Bee Informed: Forest Bees, Greenhouse Pollinators, and Solar Field Bee Habitat

Bee Informed: Forest Bees, Greenhouse Pollinators, and Solar Field Bee Habitat

Each month our Bee Informed Blog highlights current news, science, and research related to solitary bee conservation, food insecurity, and sustainability.

1. In a New Study, Spring Forest Bees Get Their Due

Temperate forests in the eastern United States come to life in April and May with colorful blankets of wildflowers, birds singing from newly leafing tree branches, and plenty of insect activity. That includes one greatly understudied group of native insects: the forest-living bees. A new study, however, is shedding much-needed light on the ecology of these often small but busy bees that do much of the spring pollination work in woodlands. Continue reading...


Male Osmia pumila, Photo by USGS Bee Inventory and Monitoring Lab via Flickr

2. A blue-green bee from the boreal forest could help food production in northern Quebec

A small native bee could help make Quebec's north less dependent on fruit and vegetables flown in at high cost.

Researchers at the Boreal Forest Experimentation and Development Center in Baie-Comeau, Que. are studying whether the Osmia tersula bee could help grow food in greenhouses in northern Quebec.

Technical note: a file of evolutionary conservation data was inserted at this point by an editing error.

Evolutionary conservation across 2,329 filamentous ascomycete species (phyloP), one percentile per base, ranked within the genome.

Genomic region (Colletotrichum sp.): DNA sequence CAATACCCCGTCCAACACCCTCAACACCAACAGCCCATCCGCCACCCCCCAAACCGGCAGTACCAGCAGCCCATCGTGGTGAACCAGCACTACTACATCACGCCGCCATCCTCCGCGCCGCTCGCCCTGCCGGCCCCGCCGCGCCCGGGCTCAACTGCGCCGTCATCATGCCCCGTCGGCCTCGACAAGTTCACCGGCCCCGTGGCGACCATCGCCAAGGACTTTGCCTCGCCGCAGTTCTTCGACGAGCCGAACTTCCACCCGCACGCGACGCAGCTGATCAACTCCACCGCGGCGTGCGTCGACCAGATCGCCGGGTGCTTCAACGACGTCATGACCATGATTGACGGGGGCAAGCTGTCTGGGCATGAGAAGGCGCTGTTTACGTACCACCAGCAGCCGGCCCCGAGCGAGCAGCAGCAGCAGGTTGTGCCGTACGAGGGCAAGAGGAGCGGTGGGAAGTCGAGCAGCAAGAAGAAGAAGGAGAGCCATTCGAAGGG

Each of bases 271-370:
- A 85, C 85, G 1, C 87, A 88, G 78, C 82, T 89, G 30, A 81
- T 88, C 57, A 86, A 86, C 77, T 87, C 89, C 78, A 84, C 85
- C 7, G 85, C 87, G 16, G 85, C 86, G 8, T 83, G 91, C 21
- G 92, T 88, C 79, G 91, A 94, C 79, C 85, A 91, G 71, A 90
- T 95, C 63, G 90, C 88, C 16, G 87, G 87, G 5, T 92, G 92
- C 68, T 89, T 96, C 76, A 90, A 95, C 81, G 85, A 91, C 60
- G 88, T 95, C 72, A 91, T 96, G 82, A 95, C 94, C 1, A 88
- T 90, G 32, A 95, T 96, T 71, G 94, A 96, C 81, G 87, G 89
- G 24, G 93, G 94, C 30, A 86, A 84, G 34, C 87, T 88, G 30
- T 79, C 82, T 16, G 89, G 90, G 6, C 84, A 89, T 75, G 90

If the project succeeds, it could be a game changer for food security in the region, said Mathilde Bouchard, a research associate at the centre. Continue reading...

Osmia tersula, Photo by Ève-Catherine Desjardins

3. Bees, sheep, crops: Solar developers tout multiple benefits

Silflower was among native plants that blanketed the vast North American prairie until settlers developed farms and cities. Nowadays confined largely to roadsides and ditches, the long-stemmed cousin of the sunflower may be poised for a comeback, thanks to solar energy.

Researchers are growing silflower at nine solar installations in the Minneapolis area, testing its potential as an oilseed crop. The deep-rooted perennial also offers forage for livestock and desperately needed habitat for bees, butterflies and hummingbirds. Continue reading...

Photo by Heather Ainsworth/AP


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